Then in the 1970s and 1980s came globalization. Products from foreign nations poured in at lower prices, and in the case of cars, higher reliability. Companies began moving jobs to low- and slave-wage nations.

Laws were reinterpreted. In the 1950s and 1960s, boards of directors had several constituencies: employees, communities, vendors, customers, the environment, shareholders. Beginning in the 1970s and escalating in the 1980s, courts said that the only constituency of the board was the shareholder.

More jobs were shipped overseas, labor unions were impotent, top management got obscenely high pay as lower level employees got disgracefully low pay, as is the case today.

We ended up with a huge wealth and income gap between the rich and middle and lower classes, as well as a political split. It's a mess. Best, Don Bauder

Jan. 23, 2017

AlexClarke: Agreed 100%. What's important is the quality of the jobs. Unemployment figures only measure the quantity. Best, Don Bauder

Jan. 23, 2017

We have five layers of working classes. Those with government jobs. Those with union jobs. Those with jobs working directly for the corporation. Those working as contractors to any of the higher tiers. And the rest who work part-time, under the table, gigs... they may be citizens or migrants (legal or illegal) competing for the same low pay and tips.

Ten years ago whoever would have though they would be a taxi driver? Now tens of thousands of Americans, some of whose lineages date back to the Revolution, are competing for driving gigs with refugees from the Middle East and Africa. Driving the wealthier working classes around and delivering their goods and meals.

Have the methods for reporting employment been updated with the new realities of the labor market? We still do not 'create' enough jobs to keep up with population growth, both from domestic birth rates and all the various visa and other immigration schemes.

Jan. 21, 2017

Absolutely true. When unions represented 22%-25% of the working force (1050's - '70's) it set the benchmark for non-union employers/employees. There is no benchmark in the private sector except minimum wage which is used as a ceiling not a floor. Employers want immigration to keep the number of job seekers high so as to keep wages low. America First has nothing to do with the working classes.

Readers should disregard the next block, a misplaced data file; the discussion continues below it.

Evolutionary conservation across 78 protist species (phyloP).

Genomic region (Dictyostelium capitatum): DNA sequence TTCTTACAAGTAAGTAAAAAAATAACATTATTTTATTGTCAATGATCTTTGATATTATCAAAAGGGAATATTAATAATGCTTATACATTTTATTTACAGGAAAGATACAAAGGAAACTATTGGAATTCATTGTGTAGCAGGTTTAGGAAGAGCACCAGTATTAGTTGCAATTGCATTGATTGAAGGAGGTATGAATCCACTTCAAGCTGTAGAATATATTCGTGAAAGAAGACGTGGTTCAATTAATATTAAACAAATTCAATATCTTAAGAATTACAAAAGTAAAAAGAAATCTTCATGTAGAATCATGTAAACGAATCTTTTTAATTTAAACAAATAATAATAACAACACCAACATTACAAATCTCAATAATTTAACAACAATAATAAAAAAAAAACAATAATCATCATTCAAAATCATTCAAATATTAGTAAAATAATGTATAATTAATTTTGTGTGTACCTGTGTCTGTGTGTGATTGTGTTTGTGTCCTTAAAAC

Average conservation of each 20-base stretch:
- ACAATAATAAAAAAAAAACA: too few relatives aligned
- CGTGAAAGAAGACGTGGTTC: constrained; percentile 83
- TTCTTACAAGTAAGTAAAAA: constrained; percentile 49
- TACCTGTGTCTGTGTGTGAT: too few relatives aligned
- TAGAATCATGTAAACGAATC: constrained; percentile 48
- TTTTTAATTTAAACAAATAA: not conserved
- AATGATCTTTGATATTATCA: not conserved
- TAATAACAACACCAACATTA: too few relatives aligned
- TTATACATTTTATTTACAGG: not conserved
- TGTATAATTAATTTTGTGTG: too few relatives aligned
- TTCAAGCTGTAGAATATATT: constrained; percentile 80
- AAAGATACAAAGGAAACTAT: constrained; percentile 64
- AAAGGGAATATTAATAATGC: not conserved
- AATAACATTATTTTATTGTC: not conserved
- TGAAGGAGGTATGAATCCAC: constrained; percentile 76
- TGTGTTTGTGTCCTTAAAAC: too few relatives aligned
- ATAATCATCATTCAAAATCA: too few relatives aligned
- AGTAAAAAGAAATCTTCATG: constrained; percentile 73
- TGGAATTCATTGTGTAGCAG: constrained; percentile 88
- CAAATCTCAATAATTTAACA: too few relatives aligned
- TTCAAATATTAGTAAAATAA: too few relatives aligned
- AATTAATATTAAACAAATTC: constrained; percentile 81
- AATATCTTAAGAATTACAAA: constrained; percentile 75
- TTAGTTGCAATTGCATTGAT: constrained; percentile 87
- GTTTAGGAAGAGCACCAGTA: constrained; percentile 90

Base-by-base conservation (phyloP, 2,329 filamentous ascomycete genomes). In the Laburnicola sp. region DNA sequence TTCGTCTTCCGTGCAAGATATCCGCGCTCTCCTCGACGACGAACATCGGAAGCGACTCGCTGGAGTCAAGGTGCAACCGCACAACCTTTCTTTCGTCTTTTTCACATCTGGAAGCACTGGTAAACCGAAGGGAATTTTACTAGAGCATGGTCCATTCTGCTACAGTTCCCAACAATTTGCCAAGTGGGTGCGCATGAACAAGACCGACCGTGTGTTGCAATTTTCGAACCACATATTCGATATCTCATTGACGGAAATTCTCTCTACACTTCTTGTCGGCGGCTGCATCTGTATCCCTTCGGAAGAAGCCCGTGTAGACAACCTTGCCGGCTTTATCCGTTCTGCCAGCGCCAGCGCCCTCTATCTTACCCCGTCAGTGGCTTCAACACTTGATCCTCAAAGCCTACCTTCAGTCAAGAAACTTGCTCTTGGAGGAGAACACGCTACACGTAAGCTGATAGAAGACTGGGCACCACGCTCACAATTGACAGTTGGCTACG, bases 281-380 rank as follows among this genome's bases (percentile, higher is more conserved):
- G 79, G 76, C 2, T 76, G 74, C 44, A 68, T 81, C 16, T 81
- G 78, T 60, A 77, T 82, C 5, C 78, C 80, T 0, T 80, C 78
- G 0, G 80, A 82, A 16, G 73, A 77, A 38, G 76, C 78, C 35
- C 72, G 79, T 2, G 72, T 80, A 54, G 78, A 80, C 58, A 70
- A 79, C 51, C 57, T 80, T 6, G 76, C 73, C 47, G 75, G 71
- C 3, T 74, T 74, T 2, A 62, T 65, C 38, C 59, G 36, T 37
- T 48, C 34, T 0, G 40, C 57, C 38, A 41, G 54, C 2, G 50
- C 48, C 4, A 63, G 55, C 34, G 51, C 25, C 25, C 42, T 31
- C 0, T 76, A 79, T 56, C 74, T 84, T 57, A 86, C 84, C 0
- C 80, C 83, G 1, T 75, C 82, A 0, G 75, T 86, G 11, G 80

Jan. 21, 2017

AlexClarke: The decline of organized union membership has led to profound societal changes, particularly in politics. Best, Don Bauder

Jan. 23, 2017

Ponzi: It's a good idea to rework the unemployment figures. They are losing meaning. Best, Don Bauder

Jan. 23, 2017

Ponzi, time to do some scheming.

We are in the age of the trump, and as hwstar has pointed out, we have been since the '70's (at least that's when the graphs went exponential).

Remember EST? "Training" on how to "win" by beating, on how to become a spoiled brat. What we used to call sociopathology. "We has met the enemy and he is US," said The Great Pogo. Or, as Kenneth Boulding once put it, "We have only two choices, really. We can have an 'I beat you down, you beat me down, I beat you down' society, or we can have an 'I lift you up, you lift me up, I lift you up' society."

Jan. 22, 2017

Flapper: We sure don't have the second type of society -- the desirable kind. Best, Don Bauder

Jan. 23, 2017

Read "The Gift."

Jan. 24, 2017

"Lies, damned lies, and statistics." --Sam Clemens

Jan. 22, 2017

Flapper:That was one of Twain's best lines. Another one: he defined a gold mine as a hole in the ground with a liar on the top. Best, Don Bauder

Jan. 23, 2017

Human hubris (is there any other kind?) is more deadly than The Bomb.

Jan. 24, 2017